Following a discussion on Reasonable Deviations. I was prompted to write on this.

The above is an illustration on the generation of the Sierpinski Gasket. For simplicity we assume that the area of the initial triangle is 1. We split this triangle into four triangles by joining the mid-points of the sides of the triangle. These smaller triangles as shown in figure 2 have equal areas. We then remove the middle triangle. We adopt the convention that we will only remove the middle triangle and not a triangle at the edge.

In each of the three remaining triangles we repeat the process and remove the middle triangles. This is where **self-symmetry** comes in. If we pretend to see only one of the three small triangles then we are actually doing the same thing as we did to the original triangle. Albeit on a smaller scale. The above figure shows the third and fourth iterates of the original triangle. This process repeated *ad infinitum *gives rise to the Sierpinski gasket.

The L-System representation of the process is:

**variables** : A B

**constants** : + −

**start** : A

**rules** : (A → B−A−B),(B → A+B+A)

**angle** : 60°

Anyway, now what is interesting about this figure is its area and the perimeter.

Continuing with our earlier assumption, suppose the initial triangle had an area

A_{0}= 1;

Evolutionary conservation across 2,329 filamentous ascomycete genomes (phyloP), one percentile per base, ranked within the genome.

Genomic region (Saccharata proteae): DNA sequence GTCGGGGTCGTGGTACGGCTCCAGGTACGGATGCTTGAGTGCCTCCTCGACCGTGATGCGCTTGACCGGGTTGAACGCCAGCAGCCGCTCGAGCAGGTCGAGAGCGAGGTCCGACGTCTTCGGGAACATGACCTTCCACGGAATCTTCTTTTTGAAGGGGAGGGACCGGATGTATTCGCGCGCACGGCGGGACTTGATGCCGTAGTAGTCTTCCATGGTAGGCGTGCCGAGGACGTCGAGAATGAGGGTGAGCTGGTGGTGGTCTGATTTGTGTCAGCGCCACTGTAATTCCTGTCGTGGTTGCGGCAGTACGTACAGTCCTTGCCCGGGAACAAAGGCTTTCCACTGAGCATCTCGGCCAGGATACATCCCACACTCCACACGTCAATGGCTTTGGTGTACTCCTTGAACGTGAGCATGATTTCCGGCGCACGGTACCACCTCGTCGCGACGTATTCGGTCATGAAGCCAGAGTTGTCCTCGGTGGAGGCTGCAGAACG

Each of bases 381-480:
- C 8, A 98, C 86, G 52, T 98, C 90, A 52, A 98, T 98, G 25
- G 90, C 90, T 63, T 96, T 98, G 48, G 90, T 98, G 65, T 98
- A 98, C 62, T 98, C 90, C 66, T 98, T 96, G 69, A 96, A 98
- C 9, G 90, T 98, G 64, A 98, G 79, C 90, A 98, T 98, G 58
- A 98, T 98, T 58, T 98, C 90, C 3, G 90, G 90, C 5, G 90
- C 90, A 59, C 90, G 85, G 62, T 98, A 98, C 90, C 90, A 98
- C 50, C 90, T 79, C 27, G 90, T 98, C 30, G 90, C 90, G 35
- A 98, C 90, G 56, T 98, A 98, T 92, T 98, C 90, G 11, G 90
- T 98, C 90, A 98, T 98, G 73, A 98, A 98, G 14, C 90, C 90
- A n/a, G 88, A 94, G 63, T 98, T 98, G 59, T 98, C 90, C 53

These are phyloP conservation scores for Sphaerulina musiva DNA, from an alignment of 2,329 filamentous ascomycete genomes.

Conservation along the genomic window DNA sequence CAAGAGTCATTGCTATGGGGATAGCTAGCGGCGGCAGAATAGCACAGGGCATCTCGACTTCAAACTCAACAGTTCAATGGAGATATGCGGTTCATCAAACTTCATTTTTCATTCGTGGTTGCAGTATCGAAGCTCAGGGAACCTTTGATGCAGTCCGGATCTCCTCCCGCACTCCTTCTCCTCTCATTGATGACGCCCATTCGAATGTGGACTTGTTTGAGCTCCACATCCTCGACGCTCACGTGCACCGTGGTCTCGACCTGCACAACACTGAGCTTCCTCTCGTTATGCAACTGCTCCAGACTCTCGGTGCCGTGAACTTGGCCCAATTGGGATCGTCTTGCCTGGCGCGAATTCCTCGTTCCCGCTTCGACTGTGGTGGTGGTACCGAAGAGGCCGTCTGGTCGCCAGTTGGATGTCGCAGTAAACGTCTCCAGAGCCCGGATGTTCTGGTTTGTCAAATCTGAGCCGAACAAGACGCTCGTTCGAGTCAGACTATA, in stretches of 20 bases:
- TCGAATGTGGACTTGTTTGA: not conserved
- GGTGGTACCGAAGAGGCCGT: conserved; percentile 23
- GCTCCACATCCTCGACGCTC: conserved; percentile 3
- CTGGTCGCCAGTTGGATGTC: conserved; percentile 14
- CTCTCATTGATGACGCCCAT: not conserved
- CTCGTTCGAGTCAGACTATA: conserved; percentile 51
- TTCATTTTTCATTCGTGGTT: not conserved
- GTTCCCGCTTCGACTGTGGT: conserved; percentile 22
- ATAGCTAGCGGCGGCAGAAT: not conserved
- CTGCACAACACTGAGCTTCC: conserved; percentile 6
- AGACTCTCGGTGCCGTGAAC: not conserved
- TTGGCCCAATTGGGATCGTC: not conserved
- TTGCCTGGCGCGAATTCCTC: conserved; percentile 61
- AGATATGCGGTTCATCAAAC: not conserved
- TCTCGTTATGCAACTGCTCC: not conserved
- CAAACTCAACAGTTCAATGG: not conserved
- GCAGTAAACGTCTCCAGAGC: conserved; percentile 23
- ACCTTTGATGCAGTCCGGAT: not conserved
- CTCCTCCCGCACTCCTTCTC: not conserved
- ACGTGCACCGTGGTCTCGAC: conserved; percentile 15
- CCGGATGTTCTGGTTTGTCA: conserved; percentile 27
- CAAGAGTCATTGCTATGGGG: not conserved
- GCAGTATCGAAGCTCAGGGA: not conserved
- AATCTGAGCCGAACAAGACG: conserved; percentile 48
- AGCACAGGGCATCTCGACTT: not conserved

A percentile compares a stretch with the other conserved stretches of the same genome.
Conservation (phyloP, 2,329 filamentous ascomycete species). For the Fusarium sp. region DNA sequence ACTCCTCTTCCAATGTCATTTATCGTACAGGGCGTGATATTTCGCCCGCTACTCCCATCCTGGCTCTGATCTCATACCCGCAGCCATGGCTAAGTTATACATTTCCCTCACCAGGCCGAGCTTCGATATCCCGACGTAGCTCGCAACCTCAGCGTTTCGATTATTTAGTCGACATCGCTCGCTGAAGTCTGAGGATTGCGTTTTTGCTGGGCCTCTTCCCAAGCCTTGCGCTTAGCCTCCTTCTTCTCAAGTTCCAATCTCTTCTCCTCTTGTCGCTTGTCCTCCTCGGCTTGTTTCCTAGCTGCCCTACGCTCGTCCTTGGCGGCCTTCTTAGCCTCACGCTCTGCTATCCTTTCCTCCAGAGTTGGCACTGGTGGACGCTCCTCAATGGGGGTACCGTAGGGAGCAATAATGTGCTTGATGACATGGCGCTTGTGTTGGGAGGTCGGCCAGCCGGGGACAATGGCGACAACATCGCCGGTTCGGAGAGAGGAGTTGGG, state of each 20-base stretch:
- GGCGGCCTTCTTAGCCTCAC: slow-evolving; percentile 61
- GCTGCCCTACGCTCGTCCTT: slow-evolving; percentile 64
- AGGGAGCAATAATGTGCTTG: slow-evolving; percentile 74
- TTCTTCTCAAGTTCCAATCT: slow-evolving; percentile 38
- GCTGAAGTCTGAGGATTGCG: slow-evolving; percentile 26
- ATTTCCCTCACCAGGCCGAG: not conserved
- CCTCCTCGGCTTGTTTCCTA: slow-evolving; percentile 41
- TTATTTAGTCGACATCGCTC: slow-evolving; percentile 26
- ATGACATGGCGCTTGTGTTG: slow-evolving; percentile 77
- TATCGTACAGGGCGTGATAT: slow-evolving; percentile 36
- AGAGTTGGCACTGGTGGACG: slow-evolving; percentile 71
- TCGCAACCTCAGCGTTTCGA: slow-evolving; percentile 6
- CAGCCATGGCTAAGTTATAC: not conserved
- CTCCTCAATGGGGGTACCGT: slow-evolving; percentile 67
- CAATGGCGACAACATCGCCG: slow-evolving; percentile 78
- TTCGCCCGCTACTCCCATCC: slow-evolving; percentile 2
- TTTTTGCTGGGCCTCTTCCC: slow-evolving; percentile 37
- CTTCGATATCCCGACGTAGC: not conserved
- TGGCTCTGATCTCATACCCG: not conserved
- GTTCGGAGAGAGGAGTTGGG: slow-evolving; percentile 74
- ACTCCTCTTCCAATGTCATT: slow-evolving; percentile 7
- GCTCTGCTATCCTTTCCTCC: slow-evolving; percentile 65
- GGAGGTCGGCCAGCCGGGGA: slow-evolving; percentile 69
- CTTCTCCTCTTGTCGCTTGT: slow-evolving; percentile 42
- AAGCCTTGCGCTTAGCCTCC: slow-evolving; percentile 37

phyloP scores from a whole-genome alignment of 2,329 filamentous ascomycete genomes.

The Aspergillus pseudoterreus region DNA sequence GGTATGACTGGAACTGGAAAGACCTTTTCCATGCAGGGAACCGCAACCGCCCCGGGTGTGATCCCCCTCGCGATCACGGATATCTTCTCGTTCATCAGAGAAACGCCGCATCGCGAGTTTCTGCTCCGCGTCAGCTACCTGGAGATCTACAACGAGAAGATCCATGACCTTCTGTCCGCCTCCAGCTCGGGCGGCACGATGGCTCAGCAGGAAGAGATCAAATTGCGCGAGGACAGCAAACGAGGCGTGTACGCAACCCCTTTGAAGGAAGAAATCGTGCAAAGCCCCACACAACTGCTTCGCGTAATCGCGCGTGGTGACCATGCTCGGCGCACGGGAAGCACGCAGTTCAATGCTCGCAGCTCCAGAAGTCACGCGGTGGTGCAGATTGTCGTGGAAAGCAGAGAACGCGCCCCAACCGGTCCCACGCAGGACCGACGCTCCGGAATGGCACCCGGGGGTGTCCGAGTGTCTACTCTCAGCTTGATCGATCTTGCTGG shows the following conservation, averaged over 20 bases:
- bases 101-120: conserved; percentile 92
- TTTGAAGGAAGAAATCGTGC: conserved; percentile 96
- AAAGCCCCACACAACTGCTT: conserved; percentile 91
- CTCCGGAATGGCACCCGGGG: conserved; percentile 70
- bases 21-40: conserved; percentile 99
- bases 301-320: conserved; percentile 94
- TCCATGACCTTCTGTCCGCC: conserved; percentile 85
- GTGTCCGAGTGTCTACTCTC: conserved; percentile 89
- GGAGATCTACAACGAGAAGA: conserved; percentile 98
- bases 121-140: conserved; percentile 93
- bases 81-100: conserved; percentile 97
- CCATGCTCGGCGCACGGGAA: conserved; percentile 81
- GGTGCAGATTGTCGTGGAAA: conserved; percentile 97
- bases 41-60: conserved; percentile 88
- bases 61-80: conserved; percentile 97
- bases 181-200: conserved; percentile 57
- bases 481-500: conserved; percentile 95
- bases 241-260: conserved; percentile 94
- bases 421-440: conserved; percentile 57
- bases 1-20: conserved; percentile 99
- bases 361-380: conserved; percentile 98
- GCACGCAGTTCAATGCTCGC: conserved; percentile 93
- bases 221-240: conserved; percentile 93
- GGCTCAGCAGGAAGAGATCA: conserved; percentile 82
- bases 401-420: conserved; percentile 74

Now in the first iteration we remove one of the four equal areas in that triangle and keeping the other three that remain.

Therefore the total area of the first iterate will be equal to

A_{1 }= (3/4) x 1;

Similarly in the second iteration, we repeat the process as I have already noted above. Thus,

A_{2 }= (3/4)(3/4) x 1;

For *n *iterations the area will be given by:

A_{n }= (3/4)^{n} x 1;

Now if *n* is arbitrarily large then the area, it would follow will be **ZERO.**

Now finding out the perimeter is a similar exercise. The length of the boundary of the n^{th} iterate of the original triangle is the total length of the boundaries of all the shaded small triangles in the n^{th} iterate. It can be shown that this gets arbitrarily large as n gets arbitrarily large. Therefore we conclude that a Sierpinski gasket has infinite perimeter!

And that it has **zero area inside and infinite perimeter**.

This is against the Koch Snowflake, which is a figure having a** finite area inside an infinite perimeter**. This goes against the way we think and according to geometric intuition that we have. But it actually is characteristic of many shpaes in nature. For example (i really like this example :D ) if we take all the arteries, veins and capillaries in the human body, then they occupy a relative small fraction of the body. Yet if we were able to lay them out end to end, we would find that the total length would come to over 60000 kilometres. This example i am quoting from an article i had copied years ago.

**Related Article:**

Lindenmayer systems and Fractals

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